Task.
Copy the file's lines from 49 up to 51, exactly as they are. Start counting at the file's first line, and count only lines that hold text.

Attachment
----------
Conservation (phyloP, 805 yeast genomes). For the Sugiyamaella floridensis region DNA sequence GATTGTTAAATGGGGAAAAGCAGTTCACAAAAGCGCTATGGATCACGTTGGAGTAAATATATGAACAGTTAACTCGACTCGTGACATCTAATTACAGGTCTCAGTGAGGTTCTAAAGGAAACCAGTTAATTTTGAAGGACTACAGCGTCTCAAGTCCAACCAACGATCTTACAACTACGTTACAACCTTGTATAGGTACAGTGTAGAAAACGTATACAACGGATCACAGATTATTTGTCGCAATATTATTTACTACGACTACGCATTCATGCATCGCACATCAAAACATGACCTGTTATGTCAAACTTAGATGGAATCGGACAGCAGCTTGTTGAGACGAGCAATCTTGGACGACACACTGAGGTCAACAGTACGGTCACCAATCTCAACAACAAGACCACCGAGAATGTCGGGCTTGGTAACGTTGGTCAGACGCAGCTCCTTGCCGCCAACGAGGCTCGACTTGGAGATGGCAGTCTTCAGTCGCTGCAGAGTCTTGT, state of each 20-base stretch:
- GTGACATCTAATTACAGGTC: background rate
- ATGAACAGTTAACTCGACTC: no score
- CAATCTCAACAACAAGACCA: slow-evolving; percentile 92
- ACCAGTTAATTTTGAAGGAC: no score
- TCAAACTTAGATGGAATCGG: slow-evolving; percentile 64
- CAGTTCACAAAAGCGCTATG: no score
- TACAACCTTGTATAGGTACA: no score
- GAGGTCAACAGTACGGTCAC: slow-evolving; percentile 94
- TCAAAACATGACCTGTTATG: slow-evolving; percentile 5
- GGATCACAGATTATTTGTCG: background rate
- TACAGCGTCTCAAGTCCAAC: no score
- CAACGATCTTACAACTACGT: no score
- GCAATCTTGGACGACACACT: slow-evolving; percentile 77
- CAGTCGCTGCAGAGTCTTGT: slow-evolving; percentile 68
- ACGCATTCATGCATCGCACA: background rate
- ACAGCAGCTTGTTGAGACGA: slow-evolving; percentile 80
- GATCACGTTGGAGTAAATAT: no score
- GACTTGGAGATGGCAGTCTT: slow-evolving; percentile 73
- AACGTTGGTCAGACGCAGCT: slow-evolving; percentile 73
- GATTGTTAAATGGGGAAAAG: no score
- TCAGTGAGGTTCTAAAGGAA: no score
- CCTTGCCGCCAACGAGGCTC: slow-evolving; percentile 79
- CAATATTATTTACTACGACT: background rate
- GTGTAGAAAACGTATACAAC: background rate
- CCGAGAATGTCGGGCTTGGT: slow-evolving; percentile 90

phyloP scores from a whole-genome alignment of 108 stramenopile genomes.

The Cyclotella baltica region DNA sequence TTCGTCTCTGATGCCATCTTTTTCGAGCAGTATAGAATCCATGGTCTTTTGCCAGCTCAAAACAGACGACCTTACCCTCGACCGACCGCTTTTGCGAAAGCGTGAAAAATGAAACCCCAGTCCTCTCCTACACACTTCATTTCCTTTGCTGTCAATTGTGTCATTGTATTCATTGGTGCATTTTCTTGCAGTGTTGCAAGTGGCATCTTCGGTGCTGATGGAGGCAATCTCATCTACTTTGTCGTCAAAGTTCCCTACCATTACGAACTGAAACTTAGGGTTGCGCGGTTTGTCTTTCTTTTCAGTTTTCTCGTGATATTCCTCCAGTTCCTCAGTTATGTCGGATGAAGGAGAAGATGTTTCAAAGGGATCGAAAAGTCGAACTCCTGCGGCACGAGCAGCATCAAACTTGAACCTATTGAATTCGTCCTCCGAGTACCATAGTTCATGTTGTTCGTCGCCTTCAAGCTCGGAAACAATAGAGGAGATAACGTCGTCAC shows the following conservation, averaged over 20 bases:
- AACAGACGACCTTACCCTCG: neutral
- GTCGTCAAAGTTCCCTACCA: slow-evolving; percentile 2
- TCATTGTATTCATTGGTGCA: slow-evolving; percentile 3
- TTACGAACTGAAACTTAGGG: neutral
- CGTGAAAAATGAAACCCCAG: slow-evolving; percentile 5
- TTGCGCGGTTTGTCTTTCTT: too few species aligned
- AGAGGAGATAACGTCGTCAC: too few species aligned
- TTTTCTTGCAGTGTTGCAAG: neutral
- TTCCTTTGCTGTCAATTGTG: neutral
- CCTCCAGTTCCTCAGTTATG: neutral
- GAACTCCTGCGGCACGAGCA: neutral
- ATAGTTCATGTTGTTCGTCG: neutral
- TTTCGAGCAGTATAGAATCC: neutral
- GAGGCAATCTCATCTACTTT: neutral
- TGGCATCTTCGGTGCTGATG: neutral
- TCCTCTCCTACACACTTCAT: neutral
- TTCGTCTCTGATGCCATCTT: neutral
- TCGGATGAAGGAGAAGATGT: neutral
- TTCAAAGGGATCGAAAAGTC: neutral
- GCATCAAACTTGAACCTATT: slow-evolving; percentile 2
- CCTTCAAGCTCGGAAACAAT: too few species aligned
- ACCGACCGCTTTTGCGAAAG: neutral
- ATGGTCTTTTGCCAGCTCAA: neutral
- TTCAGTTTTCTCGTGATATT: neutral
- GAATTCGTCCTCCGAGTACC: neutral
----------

- CCTTCAAGCTCGGAAACAAT: too few species aligned
- ACCGACCGCTTTTGCGAAAG: neutral
- ATGGTCTTTTGCCAGCTCAA: neutral